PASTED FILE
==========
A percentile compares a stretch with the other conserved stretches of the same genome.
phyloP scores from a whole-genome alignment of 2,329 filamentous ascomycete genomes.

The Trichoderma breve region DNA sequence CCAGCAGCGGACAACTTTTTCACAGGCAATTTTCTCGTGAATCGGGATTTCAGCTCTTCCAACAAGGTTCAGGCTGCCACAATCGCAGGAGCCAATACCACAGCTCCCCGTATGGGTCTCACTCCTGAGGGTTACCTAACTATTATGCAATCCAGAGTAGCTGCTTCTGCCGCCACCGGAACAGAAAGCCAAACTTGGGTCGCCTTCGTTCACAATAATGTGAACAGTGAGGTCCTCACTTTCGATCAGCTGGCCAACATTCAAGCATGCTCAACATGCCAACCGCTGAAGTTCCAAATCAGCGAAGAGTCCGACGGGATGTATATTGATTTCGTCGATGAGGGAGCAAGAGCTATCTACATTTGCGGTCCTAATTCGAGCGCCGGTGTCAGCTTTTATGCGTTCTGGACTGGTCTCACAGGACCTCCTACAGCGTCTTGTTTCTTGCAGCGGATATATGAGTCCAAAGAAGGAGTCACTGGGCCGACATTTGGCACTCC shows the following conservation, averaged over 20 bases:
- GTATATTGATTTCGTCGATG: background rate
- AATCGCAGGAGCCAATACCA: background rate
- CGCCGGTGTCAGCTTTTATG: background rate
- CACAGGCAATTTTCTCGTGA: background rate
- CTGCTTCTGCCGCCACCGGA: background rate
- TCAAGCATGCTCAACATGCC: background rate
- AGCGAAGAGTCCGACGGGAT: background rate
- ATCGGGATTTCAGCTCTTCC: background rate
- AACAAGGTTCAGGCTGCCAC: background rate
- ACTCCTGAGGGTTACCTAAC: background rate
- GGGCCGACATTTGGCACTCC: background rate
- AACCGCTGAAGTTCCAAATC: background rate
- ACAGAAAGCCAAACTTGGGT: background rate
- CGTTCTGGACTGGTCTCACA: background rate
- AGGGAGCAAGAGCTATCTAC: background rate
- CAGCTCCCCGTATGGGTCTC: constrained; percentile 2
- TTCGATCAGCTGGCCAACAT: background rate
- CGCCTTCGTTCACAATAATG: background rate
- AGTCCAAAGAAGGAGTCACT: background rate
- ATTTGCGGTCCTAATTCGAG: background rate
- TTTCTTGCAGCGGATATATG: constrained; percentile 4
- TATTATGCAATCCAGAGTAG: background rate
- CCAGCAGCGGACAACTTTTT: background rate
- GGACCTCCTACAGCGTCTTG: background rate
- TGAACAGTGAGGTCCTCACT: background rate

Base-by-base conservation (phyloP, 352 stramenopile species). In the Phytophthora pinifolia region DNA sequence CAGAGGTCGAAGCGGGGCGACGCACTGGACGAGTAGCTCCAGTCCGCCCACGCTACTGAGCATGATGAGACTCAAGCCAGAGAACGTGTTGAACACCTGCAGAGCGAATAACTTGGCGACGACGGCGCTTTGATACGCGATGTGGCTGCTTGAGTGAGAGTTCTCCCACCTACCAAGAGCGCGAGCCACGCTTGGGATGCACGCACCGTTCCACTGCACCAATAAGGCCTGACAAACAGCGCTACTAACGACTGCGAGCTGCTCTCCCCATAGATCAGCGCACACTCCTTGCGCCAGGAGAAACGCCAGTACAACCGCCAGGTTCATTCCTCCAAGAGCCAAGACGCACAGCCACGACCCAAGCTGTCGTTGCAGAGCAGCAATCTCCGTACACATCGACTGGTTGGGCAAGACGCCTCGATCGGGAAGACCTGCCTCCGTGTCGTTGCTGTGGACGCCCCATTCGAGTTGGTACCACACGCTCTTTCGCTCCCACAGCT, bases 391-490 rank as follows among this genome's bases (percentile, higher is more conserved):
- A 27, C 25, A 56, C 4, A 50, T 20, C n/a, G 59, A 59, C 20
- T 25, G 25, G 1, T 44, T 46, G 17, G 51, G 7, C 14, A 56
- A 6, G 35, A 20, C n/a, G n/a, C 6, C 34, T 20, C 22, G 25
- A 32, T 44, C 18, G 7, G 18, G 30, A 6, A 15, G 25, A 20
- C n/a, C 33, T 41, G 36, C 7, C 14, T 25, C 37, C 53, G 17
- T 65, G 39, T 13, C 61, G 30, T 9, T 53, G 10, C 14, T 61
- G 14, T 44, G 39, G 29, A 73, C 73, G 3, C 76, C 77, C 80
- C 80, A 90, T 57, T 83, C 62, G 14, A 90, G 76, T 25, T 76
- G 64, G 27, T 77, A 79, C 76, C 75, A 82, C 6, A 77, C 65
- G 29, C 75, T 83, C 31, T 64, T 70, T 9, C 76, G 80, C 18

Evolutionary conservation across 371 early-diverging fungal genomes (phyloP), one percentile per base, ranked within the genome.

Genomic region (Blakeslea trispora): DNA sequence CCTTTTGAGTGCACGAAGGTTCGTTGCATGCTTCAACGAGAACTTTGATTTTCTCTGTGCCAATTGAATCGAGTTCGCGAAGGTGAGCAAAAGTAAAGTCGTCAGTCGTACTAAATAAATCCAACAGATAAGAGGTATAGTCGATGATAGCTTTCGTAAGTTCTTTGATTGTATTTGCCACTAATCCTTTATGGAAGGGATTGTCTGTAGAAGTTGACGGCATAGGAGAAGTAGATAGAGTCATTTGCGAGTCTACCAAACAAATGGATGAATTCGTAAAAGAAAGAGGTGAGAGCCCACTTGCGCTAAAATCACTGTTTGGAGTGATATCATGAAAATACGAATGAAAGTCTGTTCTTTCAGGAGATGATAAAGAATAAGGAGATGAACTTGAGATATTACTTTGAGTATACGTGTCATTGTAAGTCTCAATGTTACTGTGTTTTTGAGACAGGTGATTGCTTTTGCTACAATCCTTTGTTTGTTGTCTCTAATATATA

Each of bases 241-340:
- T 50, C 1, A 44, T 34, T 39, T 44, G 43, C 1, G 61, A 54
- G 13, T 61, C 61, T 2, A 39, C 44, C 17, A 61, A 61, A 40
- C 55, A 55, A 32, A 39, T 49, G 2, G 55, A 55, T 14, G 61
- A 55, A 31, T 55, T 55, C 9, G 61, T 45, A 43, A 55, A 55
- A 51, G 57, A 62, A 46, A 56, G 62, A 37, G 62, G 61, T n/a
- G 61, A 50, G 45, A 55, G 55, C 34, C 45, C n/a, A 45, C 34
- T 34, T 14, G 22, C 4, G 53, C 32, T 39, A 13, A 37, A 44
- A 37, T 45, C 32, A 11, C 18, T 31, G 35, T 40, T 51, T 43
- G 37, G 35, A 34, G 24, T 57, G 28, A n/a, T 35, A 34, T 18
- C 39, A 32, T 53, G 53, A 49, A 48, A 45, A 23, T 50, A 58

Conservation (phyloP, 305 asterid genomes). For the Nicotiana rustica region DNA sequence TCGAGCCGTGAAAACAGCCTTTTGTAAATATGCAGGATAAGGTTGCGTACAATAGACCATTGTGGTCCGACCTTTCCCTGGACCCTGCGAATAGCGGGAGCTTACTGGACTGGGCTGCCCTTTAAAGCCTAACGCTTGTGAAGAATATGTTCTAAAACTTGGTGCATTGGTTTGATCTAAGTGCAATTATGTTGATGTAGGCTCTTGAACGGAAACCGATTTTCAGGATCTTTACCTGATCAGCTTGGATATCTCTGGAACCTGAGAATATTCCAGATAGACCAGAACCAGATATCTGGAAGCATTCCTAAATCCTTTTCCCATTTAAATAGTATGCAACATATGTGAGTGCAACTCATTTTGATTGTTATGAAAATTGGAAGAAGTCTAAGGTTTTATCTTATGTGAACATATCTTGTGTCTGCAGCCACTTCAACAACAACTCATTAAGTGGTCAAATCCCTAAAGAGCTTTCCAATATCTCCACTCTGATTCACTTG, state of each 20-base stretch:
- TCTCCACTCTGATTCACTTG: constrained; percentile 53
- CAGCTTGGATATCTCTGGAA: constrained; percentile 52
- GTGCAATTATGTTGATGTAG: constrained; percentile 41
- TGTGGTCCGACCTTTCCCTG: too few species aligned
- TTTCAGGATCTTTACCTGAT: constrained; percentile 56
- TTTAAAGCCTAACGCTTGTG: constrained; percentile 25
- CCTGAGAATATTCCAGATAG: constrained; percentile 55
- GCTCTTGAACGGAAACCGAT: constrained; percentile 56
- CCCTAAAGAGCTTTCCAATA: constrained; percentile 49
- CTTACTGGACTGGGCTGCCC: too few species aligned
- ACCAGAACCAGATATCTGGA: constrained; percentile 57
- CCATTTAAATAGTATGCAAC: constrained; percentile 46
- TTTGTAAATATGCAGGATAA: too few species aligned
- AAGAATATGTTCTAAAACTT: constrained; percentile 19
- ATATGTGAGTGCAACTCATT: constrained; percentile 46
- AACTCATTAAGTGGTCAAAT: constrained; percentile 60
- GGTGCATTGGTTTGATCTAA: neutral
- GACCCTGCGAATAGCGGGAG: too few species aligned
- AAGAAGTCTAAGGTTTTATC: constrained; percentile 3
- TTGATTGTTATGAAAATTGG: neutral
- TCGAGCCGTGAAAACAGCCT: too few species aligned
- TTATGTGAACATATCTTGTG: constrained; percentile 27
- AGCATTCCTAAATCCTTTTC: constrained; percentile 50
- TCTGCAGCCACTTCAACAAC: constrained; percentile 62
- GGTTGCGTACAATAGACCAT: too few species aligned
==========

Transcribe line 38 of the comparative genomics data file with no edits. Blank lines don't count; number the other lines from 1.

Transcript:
- G 64, G 27, T 77, A 79, C 76, C 75, A 82, C 6, A 77, C 65